Wait! Let me explain.
Starting last October, I created a “Days” series that was a countdown to the end of the year. I was planning to make a decision, both about whether or not to go back to church and whether or not to continue to blog in the “Christian” or “Messianic” or “religious” space, given the endless contention occurring in the blogosphere. I started at 78 days and worked my way down to zero. It should be obvious that I continued blogging after January 1st, and I not only continued to go to church regularly, but frequently meet with the Head Pastor.
Eleven months to the day before I published “Day Zero,” I wrote and published an article called Why I Don’t Go To Church. This was in response to both my internal angst (my favorite theme) and to Pastor Jacob Fronczak’s blog post Why I Go To Church. Even back then, I had returning to church in mind, but was undergoing what I’d consider classic approach-avoidance conflict (I was a psychotherapist and family counselor back in the day).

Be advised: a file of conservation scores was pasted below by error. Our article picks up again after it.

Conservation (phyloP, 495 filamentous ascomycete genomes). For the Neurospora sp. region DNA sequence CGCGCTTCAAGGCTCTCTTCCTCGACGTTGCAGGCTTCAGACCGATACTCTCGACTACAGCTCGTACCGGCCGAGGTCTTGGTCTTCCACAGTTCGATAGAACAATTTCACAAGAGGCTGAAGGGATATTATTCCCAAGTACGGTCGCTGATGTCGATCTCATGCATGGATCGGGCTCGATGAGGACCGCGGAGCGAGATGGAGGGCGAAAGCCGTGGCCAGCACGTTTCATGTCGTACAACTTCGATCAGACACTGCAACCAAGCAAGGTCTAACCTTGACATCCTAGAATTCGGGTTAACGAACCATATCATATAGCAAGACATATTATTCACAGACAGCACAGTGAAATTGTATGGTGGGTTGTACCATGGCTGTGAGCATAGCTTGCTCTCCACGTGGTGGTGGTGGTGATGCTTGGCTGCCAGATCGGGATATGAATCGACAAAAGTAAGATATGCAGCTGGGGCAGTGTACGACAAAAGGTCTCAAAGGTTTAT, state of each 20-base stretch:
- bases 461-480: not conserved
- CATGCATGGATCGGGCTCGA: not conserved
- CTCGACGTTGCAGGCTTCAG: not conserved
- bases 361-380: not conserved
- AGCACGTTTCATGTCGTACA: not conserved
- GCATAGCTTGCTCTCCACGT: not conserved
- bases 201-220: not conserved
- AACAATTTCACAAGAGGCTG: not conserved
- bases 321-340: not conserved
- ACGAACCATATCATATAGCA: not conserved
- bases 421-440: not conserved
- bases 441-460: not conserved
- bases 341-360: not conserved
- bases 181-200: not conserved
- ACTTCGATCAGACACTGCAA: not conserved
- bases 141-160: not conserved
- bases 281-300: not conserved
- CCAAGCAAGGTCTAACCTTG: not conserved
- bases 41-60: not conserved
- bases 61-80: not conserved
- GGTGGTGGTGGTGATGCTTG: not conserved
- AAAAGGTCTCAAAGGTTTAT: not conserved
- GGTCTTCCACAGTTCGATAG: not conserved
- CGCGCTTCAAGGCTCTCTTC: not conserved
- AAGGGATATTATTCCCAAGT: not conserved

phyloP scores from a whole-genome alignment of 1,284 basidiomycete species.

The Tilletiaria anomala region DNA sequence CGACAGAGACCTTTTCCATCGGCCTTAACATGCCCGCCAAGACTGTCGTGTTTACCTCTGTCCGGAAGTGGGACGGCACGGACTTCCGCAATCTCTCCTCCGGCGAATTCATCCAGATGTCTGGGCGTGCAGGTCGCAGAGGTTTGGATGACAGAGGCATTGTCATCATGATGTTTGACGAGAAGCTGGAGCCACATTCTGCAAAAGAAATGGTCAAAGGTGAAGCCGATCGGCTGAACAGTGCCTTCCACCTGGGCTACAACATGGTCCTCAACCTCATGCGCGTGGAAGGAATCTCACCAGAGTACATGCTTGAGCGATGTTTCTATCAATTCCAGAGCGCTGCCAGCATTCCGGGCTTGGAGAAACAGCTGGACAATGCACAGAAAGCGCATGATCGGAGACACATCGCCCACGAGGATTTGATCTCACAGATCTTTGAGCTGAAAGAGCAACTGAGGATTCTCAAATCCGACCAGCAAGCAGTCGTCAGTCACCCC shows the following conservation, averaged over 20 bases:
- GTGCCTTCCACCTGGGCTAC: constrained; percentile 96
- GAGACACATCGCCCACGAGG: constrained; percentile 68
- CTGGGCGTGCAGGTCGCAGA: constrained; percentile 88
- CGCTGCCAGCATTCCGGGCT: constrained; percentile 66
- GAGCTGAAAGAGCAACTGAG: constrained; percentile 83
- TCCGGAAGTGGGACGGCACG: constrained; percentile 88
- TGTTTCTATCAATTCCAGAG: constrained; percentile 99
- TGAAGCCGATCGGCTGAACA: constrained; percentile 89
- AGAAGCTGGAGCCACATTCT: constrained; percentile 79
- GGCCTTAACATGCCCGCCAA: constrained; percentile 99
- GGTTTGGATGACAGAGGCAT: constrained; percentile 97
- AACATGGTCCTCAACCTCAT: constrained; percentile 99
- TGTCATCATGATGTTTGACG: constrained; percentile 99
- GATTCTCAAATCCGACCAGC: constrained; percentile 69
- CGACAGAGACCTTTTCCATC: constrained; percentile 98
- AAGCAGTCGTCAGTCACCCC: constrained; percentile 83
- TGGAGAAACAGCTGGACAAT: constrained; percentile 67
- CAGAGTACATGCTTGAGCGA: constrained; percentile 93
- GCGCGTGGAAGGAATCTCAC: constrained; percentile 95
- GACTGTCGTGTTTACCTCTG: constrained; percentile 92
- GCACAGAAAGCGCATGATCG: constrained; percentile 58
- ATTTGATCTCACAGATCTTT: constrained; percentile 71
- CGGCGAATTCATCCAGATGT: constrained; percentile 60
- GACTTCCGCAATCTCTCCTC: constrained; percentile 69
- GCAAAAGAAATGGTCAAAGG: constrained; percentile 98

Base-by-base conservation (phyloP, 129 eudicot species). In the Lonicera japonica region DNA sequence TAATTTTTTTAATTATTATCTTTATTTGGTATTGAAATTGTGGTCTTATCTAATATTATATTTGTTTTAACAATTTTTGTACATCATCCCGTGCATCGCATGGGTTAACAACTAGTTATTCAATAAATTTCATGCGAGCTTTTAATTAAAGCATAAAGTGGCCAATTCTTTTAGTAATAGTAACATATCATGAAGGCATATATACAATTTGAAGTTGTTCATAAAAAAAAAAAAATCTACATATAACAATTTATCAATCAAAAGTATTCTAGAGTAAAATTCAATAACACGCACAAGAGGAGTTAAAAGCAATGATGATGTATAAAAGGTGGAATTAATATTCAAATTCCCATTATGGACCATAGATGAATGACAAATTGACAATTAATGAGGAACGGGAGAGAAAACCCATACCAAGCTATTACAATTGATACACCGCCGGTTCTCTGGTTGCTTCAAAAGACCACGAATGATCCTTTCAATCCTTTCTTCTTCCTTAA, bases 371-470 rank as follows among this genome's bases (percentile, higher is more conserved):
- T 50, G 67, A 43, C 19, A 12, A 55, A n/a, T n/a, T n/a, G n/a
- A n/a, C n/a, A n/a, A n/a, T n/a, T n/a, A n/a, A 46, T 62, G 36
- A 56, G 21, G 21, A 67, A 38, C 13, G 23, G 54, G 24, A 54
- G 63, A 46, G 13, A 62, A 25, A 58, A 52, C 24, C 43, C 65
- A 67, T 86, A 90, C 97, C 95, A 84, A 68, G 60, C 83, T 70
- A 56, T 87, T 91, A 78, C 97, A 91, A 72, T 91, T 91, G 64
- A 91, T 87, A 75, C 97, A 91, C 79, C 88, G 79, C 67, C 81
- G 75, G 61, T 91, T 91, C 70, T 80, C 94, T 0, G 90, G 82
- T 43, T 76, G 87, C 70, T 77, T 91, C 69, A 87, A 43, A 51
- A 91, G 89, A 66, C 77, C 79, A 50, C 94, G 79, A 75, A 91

I’ve overcome my “fear of flying,” so to speak, but I was afraid that once I started attending church, I’d find not “niche” of my own and end up being bored. While it’s true, I don’t go to my particular church for the music, I am experiencing many other benefits and even on some small level, beginning to give back just a tad. What added momentum to my journey happened just five days before my countdown was to end. I was reminded that seeking fellowship with God’s people is seeking an encounter with God.
And in church, I have encountered Him.
Today, I did something I shouldn’t have done. There’s a “community” within Google+ called “Messianic Judaism” (for all I know, there could be more than one, but this is the one I belong to). Access is by invitation only, so posting a link to it wouldn’t let you see inside, but someone in the community posted a link to a book review and asked for opinions. Unfortunately, it struck a nerve, and even though I had already determined I wouldn’t address the review and what I believe it represents, I shot off my big mouth (figuratively speaking) and now I’m regretting it.
But the transaction had an interesting side effect. It (or rather someone) challenged my going back to church and further, criticized the church in a manner that resulted in my feeling defensive. Me? Really?